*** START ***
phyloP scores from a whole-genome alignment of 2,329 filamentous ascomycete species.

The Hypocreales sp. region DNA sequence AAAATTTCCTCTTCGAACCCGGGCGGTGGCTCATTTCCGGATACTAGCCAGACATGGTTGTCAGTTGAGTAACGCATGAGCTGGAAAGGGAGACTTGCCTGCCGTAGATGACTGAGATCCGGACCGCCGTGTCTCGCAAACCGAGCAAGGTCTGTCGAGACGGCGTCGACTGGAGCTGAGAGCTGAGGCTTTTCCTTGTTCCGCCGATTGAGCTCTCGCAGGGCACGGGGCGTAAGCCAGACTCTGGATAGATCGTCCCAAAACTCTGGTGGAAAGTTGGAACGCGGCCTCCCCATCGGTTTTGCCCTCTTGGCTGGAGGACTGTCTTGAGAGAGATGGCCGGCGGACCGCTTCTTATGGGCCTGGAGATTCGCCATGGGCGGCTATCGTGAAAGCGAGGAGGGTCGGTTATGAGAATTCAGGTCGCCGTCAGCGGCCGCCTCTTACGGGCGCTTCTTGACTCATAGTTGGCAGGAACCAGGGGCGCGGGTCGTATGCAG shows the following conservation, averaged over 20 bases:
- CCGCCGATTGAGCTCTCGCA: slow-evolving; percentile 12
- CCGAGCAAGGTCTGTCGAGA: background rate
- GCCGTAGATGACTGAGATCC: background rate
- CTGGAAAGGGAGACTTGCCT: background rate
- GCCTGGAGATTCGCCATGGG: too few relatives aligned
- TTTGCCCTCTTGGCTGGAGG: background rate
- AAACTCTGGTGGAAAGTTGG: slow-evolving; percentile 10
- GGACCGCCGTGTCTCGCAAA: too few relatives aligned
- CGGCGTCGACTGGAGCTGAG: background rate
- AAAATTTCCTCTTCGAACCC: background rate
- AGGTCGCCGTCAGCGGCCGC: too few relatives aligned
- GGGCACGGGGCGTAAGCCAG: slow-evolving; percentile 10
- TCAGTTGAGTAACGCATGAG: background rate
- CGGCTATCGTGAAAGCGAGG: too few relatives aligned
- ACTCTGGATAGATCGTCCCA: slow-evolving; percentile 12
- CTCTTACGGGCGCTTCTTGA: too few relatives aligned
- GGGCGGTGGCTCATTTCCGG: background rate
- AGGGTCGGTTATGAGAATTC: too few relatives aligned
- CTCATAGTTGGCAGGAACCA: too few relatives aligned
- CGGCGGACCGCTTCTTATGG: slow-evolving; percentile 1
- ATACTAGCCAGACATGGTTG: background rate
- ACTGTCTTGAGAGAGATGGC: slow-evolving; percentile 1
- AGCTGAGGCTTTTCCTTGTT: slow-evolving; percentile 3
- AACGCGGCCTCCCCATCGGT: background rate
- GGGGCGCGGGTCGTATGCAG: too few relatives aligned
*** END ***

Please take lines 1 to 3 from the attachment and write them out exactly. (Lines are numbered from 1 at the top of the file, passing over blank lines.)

phyloP scores from a whole-genome alignment of 2,329 filamentous ascomycete species.

The Hypocreales sp. region DNA sequence AAAATTTCCTCTTCGAACCCGGGCGGTGGCTCATTTCCGGATACTAGCCAGACATGGTTGTCAGTTGAGTAACGCATGAGCTGGAAAGGGAGACTTGCCTGCCGTAGATGACTGAGATCCGGACCGCCGTGTCTCGCAAACCGAGCAAGGTCTGTCGAGACGGCGTCGACTGGAGCTGAGAGCTGAGGCTTTTCCTTGTTCCGCCGATTGAGCTCTCGCAGGGCACGGGGCGTAAGCCAGACTCTGGATAGATCGTCCCAAAACTCTGGTGGAAAGTTGGAACGCGGCCTCCCCATCGGTTTTGCCCTCTTGGCTGGAGGACTGTCTTGAGAGAGATGGCCGGCGGACCGCTTCTTATGGGCCTGGAGATTCGCCATGGGCGGCTATCGTGAAAGCGAGGAGGGTCGGTTATGAGAATTCAGGTCGCCGTCAGCGGCCGCCTCTTACGGGCGCTTCTTGACTCATAGTTGGCAGGAACCAGGGGCGCGGGTCGTATGCAG shows the following conservation, averaged over 20 bases:
- CCGCCGATTGAGCTCTCGCA: slow-evolving; percentile 12